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 Post subject: Re: USSR 1969 RADIO PROJECT
PostPosted: Jul Sun 22, 2018 8:29 pm 
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Thoughts or experience winding ferrite bars? I need to redo what I attempted the first time. I believe the thread itself is normally scraped with a razor at the tip. The MW winding I just need to tidy up and wax a bit. The MW coil isn't bad but a couple of the others are messy. Ferrite bars are new to tube hobbyists. This particular one was the weakest link in the set and broken threads originally evident. Once done I ought to be able to trace the MW winding to T1. At least one other winding really ought to be redone. I have similar work to do with a tube radio where broken thread is se en around mounted windings.


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 Post subject: Re: USSR 1969 RADIO PROJECT
PostPosted: Jul Wed 25, 2018 8:45 pm 
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I suspect possibly one of my tube radio projects has some windings missing. I was swatting up on aerial and oscillator switching systems. Most here will know many tube radios had mounting boards for the windings. My tube radio does have a ferrite aerial too but the LW and MW windings are supposed to be mounted on a panel. Looking at the German schematic I just couldn't locate all the windings. The middle board had nothing. If this proves to be the case I will need to do what I can. This radio was one of those rarer sets where the tubes mounted on a pcb. It has a permeability tuner for the FM oscillator and a ratio detector.


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 Post subject: Re: USSR 1969 RADIO PROJECT
PostPosted: Jul Sat 28, 2018 6:57 pm 
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The MW winding was not in circuit. I rewound the last strands and tried regular sellotape to keep it from creeping. Last time I used wax. The hard part was scraping the coating off the strand ends. I am going to try and tidy up this part of the circuit. Many of the windings are untidy but the MW is my main priority. I will test it end to end once correctly wired.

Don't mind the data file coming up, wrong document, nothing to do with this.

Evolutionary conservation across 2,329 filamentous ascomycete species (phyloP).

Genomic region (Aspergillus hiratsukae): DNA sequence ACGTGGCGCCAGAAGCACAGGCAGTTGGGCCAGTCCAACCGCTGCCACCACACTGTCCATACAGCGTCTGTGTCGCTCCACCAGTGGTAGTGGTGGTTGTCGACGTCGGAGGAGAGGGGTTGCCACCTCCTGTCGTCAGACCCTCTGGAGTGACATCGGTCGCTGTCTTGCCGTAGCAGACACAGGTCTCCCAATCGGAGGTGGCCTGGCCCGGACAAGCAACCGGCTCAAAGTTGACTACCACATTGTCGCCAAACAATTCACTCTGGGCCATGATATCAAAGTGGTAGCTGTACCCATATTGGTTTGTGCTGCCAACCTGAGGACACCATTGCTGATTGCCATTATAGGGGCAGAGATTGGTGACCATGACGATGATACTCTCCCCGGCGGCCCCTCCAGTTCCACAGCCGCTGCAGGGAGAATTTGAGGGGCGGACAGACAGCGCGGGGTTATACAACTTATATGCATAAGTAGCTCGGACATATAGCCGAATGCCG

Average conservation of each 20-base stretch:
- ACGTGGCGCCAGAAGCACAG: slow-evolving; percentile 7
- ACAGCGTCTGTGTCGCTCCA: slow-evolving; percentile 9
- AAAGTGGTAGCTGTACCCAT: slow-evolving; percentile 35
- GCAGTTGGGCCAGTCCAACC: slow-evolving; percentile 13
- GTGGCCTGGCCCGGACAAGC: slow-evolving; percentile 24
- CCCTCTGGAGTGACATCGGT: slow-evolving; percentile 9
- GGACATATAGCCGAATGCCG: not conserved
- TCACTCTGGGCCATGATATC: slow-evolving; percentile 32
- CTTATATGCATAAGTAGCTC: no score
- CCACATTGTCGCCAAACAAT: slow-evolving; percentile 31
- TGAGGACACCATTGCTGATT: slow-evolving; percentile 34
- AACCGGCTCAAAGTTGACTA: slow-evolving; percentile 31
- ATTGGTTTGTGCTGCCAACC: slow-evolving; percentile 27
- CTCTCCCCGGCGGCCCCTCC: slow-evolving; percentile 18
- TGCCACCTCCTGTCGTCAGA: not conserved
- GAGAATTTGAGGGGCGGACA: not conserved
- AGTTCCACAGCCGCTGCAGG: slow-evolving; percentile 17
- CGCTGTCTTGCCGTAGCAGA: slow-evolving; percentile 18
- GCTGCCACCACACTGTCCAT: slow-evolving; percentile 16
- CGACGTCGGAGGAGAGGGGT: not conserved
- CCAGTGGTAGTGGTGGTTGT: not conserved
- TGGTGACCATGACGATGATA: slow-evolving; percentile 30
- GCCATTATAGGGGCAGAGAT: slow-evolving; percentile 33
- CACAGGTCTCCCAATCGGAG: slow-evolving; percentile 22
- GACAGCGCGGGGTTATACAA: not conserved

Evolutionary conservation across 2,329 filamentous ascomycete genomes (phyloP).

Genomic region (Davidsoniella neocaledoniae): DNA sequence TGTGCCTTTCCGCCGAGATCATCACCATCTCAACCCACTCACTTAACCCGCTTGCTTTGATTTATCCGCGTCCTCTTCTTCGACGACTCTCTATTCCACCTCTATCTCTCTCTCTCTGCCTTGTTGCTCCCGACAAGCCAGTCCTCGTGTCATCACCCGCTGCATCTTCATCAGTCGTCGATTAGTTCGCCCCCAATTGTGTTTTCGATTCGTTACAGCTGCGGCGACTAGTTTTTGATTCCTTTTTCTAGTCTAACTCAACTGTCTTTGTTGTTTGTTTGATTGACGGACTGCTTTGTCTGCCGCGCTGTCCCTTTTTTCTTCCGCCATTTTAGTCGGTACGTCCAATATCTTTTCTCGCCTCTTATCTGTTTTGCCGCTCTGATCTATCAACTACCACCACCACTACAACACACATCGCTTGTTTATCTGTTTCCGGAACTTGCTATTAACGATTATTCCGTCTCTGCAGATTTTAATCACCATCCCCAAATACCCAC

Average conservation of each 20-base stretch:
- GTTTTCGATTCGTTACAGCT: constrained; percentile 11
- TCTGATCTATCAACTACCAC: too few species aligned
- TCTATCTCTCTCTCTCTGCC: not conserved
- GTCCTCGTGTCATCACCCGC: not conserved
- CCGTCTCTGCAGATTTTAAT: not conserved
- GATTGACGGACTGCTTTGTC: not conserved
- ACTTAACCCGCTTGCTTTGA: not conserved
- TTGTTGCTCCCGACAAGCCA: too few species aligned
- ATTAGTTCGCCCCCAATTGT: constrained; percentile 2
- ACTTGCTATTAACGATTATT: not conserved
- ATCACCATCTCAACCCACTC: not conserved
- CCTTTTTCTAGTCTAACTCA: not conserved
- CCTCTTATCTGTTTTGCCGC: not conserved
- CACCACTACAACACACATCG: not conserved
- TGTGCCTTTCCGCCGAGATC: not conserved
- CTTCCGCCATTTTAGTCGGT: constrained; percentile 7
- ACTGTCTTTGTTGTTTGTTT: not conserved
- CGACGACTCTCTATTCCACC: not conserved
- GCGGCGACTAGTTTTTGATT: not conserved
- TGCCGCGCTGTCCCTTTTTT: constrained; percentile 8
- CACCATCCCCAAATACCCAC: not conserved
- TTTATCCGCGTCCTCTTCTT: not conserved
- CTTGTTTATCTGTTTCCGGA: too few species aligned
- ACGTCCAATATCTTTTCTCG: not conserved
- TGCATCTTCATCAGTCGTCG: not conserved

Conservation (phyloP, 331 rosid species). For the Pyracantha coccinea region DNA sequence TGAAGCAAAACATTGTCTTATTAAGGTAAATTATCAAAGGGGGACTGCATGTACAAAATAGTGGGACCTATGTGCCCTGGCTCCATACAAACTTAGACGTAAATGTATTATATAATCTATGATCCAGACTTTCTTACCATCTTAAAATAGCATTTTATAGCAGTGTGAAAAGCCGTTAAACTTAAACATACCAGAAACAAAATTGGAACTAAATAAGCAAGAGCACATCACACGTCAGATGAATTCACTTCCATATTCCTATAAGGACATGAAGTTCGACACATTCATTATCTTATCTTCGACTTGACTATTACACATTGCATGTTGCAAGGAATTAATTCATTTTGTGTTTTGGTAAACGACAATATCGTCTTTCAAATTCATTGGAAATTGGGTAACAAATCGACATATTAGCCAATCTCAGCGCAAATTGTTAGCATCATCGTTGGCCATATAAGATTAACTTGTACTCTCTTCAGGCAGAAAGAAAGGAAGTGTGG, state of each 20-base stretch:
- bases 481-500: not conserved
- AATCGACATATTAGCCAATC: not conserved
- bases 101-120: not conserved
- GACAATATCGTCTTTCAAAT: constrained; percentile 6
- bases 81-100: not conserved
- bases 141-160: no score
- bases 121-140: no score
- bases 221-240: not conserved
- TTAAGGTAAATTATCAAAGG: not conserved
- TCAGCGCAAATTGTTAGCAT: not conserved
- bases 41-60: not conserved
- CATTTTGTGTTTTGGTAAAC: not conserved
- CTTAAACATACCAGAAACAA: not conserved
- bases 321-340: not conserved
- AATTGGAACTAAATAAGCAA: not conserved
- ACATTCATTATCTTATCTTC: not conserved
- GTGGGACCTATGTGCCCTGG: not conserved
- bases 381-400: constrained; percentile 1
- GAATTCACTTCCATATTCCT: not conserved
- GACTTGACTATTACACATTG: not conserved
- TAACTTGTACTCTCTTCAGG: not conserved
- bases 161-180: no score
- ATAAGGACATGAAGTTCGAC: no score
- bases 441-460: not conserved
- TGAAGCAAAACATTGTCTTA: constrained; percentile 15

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 Post subject: Re: USSR 1969 RADIO PROJECT
PostPosted: Jul Sun 29, 2018 1:48 pm 
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Hi 10.7MHz,

The MW antenna coil uses Litze-wire, that is a really fine stranded wire, 10x0.07mm.
For soldering you do not clean it mechanically!
Do a Google search on how to prepare Litze-wire for soldering!

Regards, Peter


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 Post subject: Re: USSR 1969 RADIO PROJECT
PostPosted: Jul Sun 29, 2018 7:05 pm 
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Well, it would seem people have struggled with this kind of wire. Lots of recommendations to be found. Ages ago I did my best to fix the ferrite aerial. I can now rate the work I did as not very good. Lack of experience on windings I suppose. Anyway today I made the MW coil neater and instead of hot wax I tried sellotape around the end thread, wrapped a turn or two. The MW coil has no break but good connections on the solder points is what I need to make. The thread is awful stuff. First a fabric insulation and then non conductive coating. Each strand very frail. As I said it could be my coils were not electrically in circuit
My view is the whole design of a rotating band changer was very vulnerable to age and wear and tear. Still, it keeps me occupied. Peter, how did you prepare this wire? I saw many suggestions.


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 Post subject: Re: USSR 1969 RADIO PROJECT
PostPosted: Jul Sun 29, 2018 10:19 pm 
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Hi 10.7MHz,

I used to burn off the insulation from the Litze-wire as described by "gusnaz" on "The RadioBoard Forums", in the fourth posting:
http://theradioboard.com/rb/viewtopic.php?t=1161

Be aware of the fire hazard if you decide to do it this way!

Regards, Peter


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 Post subject: Re: USSR 1969 RADIO PROJECT
PostPosted: Jul Mon 30, 2018 8:51 pm